It's safe to assume that last week was not one of David Letterman's top 10 weeks. Still, he's done a pretty respectable job of following many core tenets of good crisis communications. The fallout is far from over, but on the eve of the first week of his coming clean, let's take a look at how the late-night funnyman fared.
Rule No. 1 in crisis communications is frame the news before someone else does. Letterman did that. Like any CEO should, he took responsibility for what he did wrong and did so in front of a national TV audience. In a very transparent way, he controlled the message, and released the information on his own terms and on his own turf—behind the desk. And he portrayed himself as a victim in the extortion attempt.
He said “I'm sorry,” and he seemed to mean it, especially when apologizing to his wife. There are countless examples of athletes and executives who have faked their way through apologies in front of a bank of cameras. Dave was contrite and credible.
You get tried in the court of public opinion before a court of law. So far, the court of public opinion has ruled in Dave's favor. There are still lines around the corner of the Ed Sullivan Theater waiting to get into the show. The night he confessed, his show had the highest ratings of the late night lineup.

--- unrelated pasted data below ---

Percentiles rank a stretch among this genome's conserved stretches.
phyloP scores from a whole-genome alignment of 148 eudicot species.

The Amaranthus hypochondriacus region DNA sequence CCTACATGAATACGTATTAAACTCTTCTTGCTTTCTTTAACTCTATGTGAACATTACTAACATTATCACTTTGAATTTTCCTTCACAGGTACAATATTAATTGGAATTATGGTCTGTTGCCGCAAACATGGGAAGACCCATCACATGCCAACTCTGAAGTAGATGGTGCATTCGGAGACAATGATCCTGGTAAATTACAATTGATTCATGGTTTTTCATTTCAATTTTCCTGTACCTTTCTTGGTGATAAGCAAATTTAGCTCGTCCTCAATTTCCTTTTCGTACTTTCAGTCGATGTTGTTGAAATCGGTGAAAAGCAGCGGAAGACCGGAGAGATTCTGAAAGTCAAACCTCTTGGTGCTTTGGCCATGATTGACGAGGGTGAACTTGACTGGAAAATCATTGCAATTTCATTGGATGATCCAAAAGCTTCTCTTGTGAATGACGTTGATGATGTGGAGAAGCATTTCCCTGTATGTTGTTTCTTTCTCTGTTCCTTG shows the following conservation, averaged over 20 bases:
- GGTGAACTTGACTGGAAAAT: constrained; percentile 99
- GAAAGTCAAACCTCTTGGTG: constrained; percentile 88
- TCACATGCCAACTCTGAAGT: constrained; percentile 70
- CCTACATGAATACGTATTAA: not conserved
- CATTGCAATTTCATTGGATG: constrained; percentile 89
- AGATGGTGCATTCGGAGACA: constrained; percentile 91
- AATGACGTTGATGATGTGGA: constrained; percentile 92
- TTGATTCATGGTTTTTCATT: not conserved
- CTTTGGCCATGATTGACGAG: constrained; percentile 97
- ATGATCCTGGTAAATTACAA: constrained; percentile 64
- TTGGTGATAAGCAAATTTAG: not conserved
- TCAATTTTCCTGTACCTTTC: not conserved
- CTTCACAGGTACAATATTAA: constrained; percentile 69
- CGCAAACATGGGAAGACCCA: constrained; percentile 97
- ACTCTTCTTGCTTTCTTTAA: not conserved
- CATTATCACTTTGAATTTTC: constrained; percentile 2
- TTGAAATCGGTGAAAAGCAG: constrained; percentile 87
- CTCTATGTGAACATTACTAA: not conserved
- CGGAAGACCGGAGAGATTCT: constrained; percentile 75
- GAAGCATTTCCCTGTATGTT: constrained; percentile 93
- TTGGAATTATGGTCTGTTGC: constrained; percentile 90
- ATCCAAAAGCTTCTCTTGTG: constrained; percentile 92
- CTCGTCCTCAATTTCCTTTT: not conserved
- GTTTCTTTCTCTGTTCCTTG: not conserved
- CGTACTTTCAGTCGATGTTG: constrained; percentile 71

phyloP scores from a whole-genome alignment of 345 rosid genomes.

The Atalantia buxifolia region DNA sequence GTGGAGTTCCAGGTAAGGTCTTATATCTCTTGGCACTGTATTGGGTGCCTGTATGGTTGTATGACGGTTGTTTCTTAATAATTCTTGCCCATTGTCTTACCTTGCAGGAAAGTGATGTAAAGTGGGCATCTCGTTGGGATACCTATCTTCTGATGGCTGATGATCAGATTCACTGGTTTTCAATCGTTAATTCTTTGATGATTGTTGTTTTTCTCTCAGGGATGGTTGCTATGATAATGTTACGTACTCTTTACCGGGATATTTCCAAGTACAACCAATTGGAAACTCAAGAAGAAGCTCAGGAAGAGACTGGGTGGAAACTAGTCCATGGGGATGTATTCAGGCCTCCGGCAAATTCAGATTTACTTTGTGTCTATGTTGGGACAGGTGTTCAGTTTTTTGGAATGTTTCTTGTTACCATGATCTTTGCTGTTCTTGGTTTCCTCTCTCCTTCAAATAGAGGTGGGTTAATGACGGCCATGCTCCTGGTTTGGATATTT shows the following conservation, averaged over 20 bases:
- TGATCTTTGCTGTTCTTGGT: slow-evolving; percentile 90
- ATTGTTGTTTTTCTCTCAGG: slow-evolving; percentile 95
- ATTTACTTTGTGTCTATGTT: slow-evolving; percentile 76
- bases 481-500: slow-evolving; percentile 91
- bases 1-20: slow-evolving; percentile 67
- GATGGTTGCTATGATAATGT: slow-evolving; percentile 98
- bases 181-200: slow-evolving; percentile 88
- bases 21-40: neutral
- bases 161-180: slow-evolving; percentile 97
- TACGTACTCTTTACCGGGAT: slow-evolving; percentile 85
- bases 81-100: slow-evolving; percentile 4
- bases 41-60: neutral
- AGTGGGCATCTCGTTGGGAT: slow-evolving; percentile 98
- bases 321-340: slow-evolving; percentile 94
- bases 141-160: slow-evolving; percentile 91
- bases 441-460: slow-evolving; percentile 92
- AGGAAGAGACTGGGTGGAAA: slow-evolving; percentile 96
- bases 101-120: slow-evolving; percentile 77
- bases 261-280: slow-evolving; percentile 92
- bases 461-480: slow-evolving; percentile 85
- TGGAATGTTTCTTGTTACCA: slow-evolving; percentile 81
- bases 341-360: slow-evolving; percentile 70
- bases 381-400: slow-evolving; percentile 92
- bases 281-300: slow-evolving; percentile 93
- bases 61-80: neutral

In general, he's done a good job of walking a fine line between humor and humility. The one exception: he made jokes about having sex. There's nothing funny about sexual misconduct in the workplace, and he needs to steer clear of any attempts at making light of what he did. For years he made jokes about the sexual exploits of others, including former president Bill Clinton, New York's Eliot Spitzer, and Gov. Mark Sanford to name just a few. Now he's part of the club. He should forgo the sex jokes and leave them to other comedians.
So he got through the first week. Excerpts from diaries are surfacing now as other former staffers allege they had flings with Dave. Inevitably, if there is more dirt, it will surface. One other important principle in crisis communications is to get it all out early on to avoid death by a thousand cuts. That will be Letterman's test in the weeks to come.
Helene Solomon is CEO of Solomon McCown & Co., a Boston-based strategic communications firm specializing in crisis communications.